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jo4eyes


Latest posts by jo4eyes

Fork Handles

Posted: 02/02/2013 at 16:20

Hadnt thought of those, but yes, why not? Bit of side insulation would help, drainage holes, carry handles! I spotted a couple of the wooden crates in the shed, which jogged my memory.

So are you going to get a small greenhouse as the main set up? J.

Fork Handles

Posted: 02/02/2013 at 16:06

Becks- had another cheapy idea, also GH-

Try & get hold of, a wooden veg crate, your Co-op may have some? OK slatted sides, but use some poystyrene sheet from packaging, around sides to provide some insulation & either bit of glass over the whole or some clear plastic sheet tied on!! Bingo a coldframe of sorts for transition from the little greenhouse.

Shed refilled, boxes now in order for needing. Propagator in porch, compost bags down in shed. The 2 huge lidded plastic boxes, dirt cheap from Asda that OH says will not go back into our loft now donated to daughter to use!

Need to sort thru fabric scraps now, to see what's tippable, coz they're going up pronto. Byee, J.

Fork Handles

Posted: 02/02/2013 at 15:19

Why not do both? Get the inexpensive one then a bit of tip/skip scrounging for the GH version & gives you even more space! J.

Fork Handles

Posted: 02/02/2013 at 15:17

That's not bad Becks, bit of both. Does have the venting facility with the lid. As well as the fixing spikes, I'd block it in place with several bricks! Come the winter use flat sheets of polystyrene around the inside to insulate it, plus a piece of fleece on top of plants inside & there you are. J.

Fork Handles

Posted: 02/02/2013 at 15:14

Update- I got rid of my 2 remaining chard plants too earlier.

The wardrobe clear out has got to the 'ahh stage' ie daughter's bits of artwork, old school projects etc.

The wooden frame from the futon is being dismantled & will be kept. Too good to chuck. OH says will be easy to make daughter a slatted compost/leaf bin out of it. It's going to end up on empty greenhouse staging for the time being. Not sure any more room in the shed, but side of garge an option. My car back in there so shall investigate space next time car out.

Found daughter's, child size Arran jumper that my Mum knitted. Plus my cardi, which looks almost un-worn, probably coz I looked like Michellin man when wearing. Daughter now wearing it, brill on her, skinny so n so, & will be excellent for when she's cold in her house! J.

Fork Handles

Posted: 02/02/2013 at 14:56

Banana time!

OH & daughter are dismantling her futon. It's also going to the tip & I thought she was taking it with her...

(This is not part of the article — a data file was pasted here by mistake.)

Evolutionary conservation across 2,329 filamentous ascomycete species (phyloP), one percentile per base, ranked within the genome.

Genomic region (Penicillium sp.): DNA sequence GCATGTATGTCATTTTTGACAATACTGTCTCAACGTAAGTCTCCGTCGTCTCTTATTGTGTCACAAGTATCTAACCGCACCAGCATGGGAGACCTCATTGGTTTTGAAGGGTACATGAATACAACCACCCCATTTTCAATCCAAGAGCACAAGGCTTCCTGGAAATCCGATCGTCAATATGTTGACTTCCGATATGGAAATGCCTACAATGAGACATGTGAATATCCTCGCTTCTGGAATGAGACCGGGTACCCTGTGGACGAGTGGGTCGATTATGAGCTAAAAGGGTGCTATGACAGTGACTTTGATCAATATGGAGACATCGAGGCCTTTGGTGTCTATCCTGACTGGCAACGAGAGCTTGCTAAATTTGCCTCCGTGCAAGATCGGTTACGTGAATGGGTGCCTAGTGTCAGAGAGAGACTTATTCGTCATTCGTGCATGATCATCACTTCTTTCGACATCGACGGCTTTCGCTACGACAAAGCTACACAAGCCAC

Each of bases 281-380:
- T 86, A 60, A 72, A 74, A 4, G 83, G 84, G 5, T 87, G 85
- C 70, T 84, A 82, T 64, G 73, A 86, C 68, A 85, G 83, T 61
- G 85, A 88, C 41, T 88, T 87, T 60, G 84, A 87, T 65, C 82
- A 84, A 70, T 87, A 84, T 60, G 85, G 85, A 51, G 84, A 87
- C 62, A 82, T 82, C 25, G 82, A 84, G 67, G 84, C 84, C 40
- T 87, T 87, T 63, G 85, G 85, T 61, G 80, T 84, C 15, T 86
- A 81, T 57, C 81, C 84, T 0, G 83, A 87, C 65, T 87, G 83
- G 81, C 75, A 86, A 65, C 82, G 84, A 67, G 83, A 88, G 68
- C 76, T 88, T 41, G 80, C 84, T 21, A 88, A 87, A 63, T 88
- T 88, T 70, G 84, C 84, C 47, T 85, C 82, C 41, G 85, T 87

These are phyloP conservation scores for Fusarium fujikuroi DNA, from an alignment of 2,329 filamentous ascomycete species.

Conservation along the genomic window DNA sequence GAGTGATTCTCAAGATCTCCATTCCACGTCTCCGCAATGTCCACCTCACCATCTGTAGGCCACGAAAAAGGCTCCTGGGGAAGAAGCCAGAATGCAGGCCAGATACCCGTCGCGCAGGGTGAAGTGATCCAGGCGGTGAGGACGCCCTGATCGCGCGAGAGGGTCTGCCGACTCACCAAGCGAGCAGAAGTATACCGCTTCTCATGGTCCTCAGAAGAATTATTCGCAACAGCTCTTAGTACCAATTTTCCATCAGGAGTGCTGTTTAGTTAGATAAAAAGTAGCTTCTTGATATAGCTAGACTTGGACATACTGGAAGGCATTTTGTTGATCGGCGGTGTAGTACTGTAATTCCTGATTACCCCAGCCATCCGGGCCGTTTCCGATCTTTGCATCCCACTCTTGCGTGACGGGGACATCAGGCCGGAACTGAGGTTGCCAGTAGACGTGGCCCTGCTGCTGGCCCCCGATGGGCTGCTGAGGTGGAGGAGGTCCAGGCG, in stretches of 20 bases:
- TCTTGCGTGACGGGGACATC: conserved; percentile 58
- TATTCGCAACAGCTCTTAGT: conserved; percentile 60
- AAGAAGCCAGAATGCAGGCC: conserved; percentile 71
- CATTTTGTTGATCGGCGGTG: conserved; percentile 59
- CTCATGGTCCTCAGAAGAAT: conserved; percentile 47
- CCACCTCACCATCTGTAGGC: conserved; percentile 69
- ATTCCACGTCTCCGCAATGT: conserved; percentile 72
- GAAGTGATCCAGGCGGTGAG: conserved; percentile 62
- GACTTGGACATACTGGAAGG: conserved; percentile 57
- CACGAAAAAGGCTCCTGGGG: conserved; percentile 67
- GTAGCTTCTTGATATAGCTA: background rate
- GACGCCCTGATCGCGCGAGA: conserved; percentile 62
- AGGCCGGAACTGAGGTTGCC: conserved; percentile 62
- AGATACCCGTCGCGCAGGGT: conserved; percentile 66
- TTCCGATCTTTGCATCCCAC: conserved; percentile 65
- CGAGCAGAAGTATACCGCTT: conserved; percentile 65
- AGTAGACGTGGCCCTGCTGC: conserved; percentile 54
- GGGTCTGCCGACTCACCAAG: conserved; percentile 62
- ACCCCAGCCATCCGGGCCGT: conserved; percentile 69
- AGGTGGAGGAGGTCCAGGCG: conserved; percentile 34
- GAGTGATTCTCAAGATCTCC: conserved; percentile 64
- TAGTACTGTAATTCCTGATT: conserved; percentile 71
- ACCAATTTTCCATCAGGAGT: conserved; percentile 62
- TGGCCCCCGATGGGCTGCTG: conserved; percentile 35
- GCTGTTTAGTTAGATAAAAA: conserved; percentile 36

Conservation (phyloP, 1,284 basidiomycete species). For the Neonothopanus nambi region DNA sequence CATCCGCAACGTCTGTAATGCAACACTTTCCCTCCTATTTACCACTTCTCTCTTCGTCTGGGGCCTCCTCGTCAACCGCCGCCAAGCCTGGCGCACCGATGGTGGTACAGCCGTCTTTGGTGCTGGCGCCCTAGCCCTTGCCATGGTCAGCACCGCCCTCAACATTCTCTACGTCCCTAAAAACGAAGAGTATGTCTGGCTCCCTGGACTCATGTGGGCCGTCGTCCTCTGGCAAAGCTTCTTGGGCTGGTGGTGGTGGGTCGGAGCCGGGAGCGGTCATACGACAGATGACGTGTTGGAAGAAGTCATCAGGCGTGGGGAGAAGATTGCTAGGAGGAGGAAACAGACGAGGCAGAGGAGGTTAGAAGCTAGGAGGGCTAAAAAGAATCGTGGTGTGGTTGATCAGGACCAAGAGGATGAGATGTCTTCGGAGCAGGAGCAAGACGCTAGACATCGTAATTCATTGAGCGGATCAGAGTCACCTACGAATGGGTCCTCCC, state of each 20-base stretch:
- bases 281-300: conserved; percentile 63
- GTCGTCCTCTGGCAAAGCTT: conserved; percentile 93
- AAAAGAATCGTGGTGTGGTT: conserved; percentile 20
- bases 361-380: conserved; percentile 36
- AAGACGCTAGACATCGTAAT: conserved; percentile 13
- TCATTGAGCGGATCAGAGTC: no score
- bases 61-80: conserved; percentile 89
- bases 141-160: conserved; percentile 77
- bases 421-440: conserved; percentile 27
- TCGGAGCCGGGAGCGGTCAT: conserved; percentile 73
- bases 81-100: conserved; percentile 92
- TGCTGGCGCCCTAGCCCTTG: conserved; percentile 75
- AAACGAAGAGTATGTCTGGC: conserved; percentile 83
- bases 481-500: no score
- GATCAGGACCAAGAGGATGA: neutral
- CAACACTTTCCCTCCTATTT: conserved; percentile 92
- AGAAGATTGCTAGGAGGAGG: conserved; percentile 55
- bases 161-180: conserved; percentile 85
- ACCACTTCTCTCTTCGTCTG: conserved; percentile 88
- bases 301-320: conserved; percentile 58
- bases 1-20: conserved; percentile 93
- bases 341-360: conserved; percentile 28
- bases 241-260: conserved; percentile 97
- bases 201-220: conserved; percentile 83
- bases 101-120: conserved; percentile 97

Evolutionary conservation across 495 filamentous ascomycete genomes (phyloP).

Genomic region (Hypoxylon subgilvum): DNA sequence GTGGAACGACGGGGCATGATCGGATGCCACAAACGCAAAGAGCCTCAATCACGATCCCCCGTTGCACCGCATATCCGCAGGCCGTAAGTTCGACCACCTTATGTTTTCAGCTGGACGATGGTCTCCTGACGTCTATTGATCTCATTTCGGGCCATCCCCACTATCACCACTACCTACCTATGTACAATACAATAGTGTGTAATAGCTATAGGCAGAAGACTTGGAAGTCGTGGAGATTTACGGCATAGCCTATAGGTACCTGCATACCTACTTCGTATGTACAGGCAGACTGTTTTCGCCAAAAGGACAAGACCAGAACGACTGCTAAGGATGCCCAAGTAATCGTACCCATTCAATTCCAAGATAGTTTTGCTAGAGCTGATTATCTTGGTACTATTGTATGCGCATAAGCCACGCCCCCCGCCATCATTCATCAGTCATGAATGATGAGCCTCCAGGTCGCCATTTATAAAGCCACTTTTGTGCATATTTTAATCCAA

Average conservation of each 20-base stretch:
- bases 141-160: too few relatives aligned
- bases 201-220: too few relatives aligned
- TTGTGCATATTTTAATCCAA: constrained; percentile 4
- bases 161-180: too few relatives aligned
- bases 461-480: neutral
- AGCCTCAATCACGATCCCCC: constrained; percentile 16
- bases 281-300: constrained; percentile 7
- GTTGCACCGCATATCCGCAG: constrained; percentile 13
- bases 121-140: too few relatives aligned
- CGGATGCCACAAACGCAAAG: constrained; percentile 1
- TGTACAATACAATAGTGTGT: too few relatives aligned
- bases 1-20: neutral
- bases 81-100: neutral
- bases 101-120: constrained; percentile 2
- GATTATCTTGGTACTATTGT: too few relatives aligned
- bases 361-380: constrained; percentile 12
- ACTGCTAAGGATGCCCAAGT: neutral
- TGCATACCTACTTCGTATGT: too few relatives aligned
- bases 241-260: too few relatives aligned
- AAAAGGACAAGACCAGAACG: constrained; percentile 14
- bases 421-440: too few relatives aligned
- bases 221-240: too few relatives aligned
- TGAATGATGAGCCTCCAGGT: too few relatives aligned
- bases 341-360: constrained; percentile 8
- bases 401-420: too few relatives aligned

OH came home demanding his camera tripod, or my Dad's which went to his tip in '11. Anyway we knew OH's old one was in 3rd bit of daughter's wardrobe, blocked in by the futon......can you see where this is going yet?

Becks that link re Norfolk G/H looks good- more solid than a plastic, but less expensive than something bigger. Add an inexpensive coldframe- or better still make your own:

a la Geoff H- Bricks to make a base, say 2or3 high. Old spare double glazing window/polycarbonate sheet on top & weighted down. Ok not nec the safest option with Jess around, but she's old enough now to learn mustnt touch. A coldframe is warmer than outside, but cooler than any greenhouse, so a useful extra.

Right, back to shed, which isnt prooving as bad as I thought/expected. J.

Fork Handles

Posted: 02/02/2013 at 13:15

Meant to say- you can get wooden plant houses, at a cost!! Still smallish, needs the wood treating otherwise it warps/rots all too soon & also firmly securing to a wall.

Off to put thermals on now & go do battle, along with daughter, with the slipped greenhouse roof panels. Then the shed awaits. J.

Fork Handles

Posted: 02/02/2013 at 13:11

Becks you may be able to get a replacement plastic cover- they are often sold at CG etc.

I spotted a relatively small- 4'x4' ish- metal famed, powder coated, polycarbonate grenhouse last year at a GC. If funds permit it would be a stronger option for you, give you more space too. Would still need firmly securing to a wall/concrete fence post though as they can also 'walk'.

Try e-bay/freecycle for any dismantled ones too. Snag then will need more assembly. J.

Lavatera

Posted: 02/02/2013 at 12:23

I agree about asking to take cuttings from a shrub with the flower colour that you want.

Thay are easy plants to grow, but inclined to windrock damage, being quite shallow rooted, so I do a bit of a tidy up in the autumn, then the proper cut back early in spring. That way I dont end up with a monster that needs support!

Just to confuse the issue, I also grow the annual mallow seeds as well. J.

Fork Handles

Posted: 02/02/2013 at 12:18

Ooh daughter just fed me with 2 pinwheel shortbread biscuits! Yummy! Magazine article possibly from '70s found with Mum's knitting patterns! J.

Discussions started by jo4eyes

Care & maintenance of elderly Bramley apple trees.

Replies: 2    Views: 1140
Last Post: 18/02/2013 at 20:32

Suggestions for planting in a sunny, boggy site.

Replies: 5    Views: 644
Last Post: 18/02/2013 at 22:38
2 threads returned